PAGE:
Numerous scholars, NGOs, the European Union and the United Nations have issues with the U.S. legal interpretation of its targeted killing program. But, even if U.S. government legal theory holds, it isn’t clear that all of these standards were met in this recent targeted killing. Mansour likely met the continuing, imminent threat standard (though, arguably the administration’s definition of imminence is wanting), and obviously was a senior leader in an organization openly hostile to the U.S. Yet, given that the driver of the taxi that Mansour was traveling in was killed in the attack, who apparently was killed solely because he was “with the wrong passenger at the wrong time,” it appears there was absolute certainty that an innocent life would be taken, despite President Obama’s public defense to the contrary.

Moreover, the strike took place in a region of Pakistan in which drone strikes were heretofore “unprecedented.” U.S. drone strikes in the largely ungoverned FATA areas of Pakistan number in the hundreds under the Obama and Bush administrations. The expansion across the “red line” to include the targeted strike of Mansour in Balochistan, has been met with several areas of concern.

There must be more concern than merely whether or not the policy legal. There should also be concern about whether the policy is wise. And there are many reasons to be concerns about the wisdom of recent targeted killings exercised by the United States. First and foremost, there is continued concern as to whether “decapitation strikes”—where the head of a terrorist organization is killed—is measurably beneficial as a counterterrorism tool. With each decapitation strike, we are told that a terrorist organization has been weakened. Yet, as several authors note, despite these alleged successes, there is legitimate concern about the impact that these drone strikes have had. As Rosa Brooks has recently noted, “we keep on killing bad guys, and the bad guys just keep on keeping on. In the three years since the death of Taliban leader Mullah Omar, the group appears to have gotten stronger, not weaker: Afghanistan experts say the Taliban now control more territory in the country than at any time since before the 2001 U.S. invasion.” Secondly, was an unintended consequence of killing Mansour a more united, determined Taliban? Ioannis Koskinas, of New America, suggests that “Mansour’s ‘martyrdom’ on the battlefield will reinforce the field commanders’, and rank-and-file Taliban, belief that their cause is just. All indicators at this point suggest that the war in Afghanistan will likely continue to intensify and that Mansour’s death will not be a ‘game changer’ for reconciliation efforts.”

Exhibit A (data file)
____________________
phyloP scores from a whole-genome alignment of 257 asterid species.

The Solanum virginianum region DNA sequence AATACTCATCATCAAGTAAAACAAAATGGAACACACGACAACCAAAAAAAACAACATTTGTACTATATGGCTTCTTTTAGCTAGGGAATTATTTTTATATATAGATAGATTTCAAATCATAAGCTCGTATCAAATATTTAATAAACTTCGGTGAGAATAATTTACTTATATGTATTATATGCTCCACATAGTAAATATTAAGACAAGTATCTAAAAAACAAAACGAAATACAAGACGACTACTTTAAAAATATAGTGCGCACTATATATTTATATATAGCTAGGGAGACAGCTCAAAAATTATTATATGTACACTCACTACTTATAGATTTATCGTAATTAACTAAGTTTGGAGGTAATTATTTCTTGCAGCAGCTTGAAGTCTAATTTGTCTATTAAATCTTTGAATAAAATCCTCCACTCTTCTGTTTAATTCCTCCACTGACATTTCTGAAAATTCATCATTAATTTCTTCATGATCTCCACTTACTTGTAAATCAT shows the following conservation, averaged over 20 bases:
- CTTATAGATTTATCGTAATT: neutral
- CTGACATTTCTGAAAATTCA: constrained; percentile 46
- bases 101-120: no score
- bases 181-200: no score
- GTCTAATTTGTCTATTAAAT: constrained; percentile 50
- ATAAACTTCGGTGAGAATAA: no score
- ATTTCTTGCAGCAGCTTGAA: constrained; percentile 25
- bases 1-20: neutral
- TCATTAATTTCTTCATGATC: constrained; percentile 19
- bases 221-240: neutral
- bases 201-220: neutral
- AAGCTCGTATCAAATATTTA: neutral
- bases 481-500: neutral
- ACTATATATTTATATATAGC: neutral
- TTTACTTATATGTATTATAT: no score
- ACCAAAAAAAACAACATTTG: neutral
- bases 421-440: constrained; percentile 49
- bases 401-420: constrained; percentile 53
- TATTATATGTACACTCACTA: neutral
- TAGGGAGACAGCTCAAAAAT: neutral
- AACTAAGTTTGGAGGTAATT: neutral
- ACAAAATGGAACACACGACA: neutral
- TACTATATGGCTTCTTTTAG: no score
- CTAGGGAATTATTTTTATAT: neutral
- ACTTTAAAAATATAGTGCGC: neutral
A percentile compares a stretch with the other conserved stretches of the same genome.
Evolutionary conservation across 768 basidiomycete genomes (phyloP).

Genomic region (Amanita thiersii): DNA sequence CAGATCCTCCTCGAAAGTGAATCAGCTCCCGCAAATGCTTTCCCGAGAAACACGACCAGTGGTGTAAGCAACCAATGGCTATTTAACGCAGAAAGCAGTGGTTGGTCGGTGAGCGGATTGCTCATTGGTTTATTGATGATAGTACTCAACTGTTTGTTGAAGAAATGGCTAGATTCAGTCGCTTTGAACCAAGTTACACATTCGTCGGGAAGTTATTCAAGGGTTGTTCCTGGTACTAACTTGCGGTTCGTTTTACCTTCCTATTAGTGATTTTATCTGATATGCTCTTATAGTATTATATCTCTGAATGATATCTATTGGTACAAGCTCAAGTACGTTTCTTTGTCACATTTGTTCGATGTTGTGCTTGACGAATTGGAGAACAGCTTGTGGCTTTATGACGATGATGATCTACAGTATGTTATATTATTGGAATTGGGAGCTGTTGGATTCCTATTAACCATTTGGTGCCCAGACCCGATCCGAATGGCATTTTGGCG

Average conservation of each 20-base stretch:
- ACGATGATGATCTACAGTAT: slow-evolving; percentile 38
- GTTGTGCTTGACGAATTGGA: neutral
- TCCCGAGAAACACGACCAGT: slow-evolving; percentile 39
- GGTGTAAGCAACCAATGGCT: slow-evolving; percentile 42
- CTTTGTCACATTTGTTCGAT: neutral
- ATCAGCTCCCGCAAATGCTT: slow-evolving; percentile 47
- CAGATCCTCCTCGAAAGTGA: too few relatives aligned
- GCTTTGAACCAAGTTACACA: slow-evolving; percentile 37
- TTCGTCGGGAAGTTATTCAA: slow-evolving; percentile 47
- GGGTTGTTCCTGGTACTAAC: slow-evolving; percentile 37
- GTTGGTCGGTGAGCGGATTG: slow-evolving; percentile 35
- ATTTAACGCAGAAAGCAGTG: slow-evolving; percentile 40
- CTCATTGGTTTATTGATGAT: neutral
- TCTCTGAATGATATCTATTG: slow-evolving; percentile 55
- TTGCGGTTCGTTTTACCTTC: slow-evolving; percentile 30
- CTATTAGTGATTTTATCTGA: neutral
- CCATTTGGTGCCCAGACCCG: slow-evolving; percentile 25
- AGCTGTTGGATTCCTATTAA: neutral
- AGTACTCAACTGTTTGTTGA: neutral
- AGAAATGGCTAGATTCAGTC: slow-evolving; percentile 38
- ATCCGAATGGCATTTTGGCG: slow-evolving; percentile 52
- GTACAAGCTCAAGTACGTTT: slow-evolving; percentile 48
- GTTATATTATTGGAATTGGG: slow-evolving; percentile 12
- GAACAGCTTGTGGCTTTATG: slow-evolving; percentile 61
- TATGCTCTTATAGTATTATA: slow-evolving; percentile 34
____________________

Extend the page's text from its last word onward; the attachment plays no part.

Third, does the regional expansion of targeted killing set a precedent for attacks in other areas of Pakistan? Fourth, while the CIA and the DoD both have drone programs, this was a rare instance in which a DoD drone was used in a targeted killing. Does this portend a shift of targeted killing to Special Operation Command?  Fifth, and perhaps most ominously, will the Mansour killing further sour relations between the U.S. and its ostensible counterterror ally?

Thus, although killing Mullah Mansour may have been legal, there are strong suggestions that it wasn’t smart. The U.S. may face a reunited and rejuvenated Taliban, may see an extension of an already controversial program of targeted killing, and may lead to further eroded ties with Pakistan.

It also suggests that the Obama administration should finally publicize its so called drone “playbook” that it announced two months ago that it would release. In killing Mansour the U.S. has again “assert[ed] a unilateral right to use force in a secretive and unaccountable way, we must consider that we are essentially handing every repressive and unscrupulous regime a playbook for how to violate sovereignty and get away with murder.”

Due to continued secrecy, shifting oversight between CIA and the DoD, continued geographical expansion of targeted killings, lack of foresight, miscalculated diplomacy, and international precedent set, perhaps the time has come, as one presidential candidate has argued, for “the creation of some kind of commission of sorts to really refine… the appropriate use of drones.”